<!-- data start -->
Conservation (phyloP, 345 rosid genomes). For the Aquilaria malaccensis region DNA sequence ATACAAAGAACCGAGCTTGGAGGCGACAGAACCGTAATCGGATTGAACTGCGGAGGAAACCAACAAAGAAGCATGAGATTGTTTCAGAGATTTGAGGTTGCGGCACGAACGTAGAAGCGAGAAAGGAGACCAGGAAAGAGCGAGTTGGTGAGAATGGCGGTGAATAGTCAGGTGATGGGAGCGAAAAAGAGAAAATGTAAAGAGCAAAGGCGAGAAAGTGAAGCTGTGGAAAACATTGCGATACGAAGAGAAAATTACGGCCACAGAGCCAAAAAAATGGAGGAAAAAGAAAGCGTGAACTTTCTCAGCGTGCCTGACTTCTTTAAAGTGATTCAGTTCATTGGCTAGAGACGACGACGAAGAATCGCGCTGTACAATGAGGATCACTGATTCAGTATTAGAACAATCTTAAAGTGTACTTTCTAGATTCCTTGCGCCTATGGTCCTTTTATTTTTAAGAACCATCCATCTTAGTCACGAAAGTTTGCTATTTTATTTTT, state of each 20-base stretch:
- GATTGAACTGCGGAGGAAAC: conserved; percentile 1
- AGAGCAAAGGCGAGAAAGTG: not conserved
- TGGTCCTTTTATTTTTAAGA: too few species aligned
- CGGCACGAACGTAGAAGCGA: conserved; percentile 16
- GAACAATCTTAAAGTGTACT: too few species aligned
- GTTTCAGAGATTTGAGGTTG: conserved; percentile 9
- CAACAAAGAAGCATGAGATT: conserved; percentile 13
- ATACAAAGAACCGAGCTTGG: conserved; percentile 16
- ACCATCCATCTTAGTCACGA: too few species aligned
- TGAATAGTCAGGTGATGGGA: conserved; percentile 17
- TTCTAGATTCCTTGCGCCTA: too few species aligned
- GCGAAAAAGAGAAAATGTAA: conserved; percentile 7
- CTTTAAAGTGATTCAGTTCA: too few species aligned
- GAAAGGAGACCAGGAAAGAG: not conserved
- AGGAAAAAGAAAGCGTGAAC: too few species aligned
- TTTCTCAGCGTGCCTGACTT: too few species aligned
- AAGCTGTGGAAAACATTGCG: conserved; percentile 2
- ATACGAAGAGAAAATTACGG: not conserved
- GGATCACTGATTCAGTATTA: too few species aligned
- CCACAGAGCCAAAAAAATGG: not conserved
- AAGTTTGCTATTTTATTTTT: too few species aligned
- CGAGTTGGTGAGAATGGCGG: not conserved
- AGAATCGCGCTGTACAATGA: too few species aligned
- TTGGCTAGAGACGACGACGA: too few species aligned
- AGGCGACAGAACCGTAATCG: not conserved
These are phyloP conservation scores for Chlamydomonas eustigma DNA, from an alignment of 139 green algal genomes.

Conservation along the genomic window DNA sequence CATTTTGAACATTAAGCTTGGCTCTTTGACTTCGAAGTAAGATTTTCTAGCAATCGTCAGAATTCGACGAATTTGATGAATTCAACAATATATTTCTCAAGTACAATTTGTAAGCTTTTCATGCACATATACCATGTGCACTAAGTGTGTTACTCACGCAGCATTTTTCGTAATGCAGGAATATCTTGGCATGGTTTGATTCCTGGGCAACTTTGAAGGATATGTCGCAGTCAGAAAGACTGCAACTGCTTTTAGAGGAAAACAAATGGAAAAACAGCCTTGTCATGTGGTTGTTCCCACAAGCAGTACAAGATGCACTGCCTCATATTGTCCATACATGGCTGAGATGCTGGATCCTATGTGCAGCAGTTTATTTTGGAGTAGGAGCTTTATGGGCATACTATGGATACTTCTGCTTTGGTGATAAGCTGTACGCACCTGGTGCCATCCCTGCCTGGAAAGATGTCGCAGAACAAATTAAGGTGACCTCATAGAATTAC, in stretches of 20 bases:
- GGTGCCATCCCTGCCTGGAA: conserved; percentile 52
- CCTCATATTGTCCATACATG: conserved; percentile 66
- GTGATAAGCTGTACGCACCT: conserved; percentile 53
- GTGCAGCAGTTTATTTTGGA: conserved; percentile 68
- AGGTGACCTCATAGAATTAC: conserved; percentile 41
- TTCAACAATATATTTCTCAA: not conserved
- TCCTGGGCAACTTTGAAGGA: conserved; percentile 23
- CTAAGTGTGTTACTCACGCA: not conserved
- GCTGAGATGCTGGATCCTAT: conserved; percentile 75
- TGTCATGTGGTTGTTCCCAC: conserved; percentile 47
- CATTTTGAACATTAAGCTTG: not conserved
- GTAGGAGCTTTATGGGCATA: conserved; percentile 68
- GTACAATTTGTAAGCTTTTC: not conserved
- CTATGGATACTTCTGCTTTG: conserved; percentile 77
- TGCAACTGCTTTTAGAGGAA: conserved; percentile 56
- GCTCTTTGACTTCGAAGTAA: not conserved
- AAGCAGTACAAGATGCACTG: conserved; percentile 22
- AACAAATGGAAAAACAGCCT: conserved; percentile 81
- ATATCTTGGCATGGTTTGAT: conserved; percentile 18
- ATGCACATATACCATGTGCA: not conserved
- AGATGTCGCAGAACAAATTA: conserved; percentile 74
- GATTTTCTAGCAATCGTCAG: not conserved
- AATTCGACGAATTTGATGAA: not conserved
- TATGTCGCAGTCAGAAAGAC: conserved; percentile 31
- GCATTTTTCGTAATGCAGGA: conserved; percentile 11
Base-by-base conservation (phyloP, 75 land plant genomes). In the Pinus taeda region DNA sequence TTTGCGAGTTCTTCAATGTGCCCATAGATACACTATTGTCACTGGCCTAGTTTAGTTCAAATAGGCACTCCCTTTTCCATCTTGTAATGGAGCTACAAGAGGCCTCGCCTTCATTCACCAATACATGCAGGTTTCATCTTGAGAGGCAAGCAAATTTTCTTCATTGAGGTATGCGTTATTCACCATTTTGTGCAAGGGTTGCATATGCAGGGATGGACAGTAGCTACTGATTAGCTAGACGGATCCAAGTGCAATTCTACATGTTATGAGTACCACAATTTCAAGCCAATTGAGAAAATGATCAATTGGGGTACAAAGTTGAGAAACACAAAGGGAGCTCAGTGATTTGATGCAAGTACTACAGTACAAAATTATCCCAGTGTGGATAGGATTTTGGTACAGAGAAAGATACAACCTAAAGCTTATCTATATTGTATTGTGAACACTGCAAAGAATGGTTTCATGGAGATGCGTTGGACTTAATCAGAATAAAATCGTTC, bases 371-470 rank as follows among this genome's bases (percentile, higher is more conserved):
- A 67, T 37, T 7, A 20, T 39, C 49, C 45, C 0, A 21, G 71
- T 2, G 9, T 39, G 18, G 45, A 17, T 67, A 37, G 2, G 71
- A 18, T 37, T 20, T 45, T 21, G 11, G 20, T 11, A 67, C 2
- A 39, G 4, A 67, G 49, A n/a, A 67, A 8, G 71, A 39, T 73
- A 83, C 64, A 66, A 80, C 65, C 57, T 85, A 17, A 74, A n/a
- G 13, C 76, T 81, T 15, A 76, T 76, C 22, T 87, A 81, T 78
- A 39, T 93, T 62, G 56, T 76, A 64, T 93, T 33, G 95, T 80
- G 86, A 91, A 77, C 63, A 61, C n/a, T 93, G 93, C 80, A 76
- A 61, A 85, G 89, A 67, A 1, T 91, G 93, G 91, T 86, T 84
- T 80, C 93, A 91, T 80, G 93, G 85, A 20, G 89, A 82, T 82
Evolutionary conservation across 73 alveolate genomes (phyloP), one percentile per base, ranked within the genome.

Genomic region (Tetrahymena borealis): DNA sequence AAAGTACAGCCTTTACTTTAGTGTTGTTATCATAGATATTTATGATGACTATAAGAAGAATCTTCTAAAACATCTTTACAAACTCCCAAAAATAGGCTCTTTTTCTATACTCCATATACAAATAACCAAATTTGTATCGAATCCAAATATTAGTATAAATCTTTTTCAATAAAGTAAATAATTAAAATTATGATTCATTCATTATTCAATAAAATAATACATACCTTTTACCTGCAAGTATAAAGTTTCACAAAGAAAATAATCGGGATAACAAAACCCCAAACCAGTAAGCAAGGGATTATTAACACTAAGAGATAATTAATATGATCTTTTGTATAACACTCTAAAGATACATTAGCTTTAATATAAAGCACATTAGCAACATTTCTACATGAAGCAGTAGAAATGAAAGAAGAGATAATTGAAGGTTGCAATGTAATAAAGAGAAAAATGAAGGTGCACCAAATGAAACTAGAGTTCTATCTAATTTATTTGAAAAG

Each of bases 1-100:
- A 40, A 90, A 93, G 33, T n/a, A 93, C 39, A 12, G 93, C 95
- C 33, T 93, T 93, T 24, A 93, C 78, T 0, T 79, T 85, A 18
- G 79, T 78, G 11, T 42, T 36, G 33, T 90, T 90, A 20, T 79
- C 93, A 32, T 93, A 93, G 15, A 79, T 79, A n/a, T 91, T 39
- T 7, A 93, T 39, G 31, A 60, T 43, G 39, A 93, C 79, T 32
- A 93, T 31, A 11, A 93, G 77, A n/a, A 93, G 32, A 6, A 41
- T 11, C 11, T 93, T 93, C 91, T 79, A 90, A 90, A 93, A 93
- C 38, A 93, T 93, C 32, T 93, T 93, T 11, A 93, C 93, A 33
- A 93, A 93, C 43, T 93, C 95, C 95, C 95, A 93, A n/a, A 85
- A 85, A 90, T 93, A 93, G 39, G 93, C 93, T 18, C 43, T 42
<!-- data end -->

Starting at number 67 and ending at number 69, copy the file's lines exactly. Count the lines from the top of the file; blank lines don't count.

Each of bases 1-100:
- A 40, A 90, A 93, G 33, T n/a, A 93, C 39, A 12, G 93, C 95
- C 33, T 93, T 93, T 24, A 93, C 78, T 0, T 79, T 85, A 18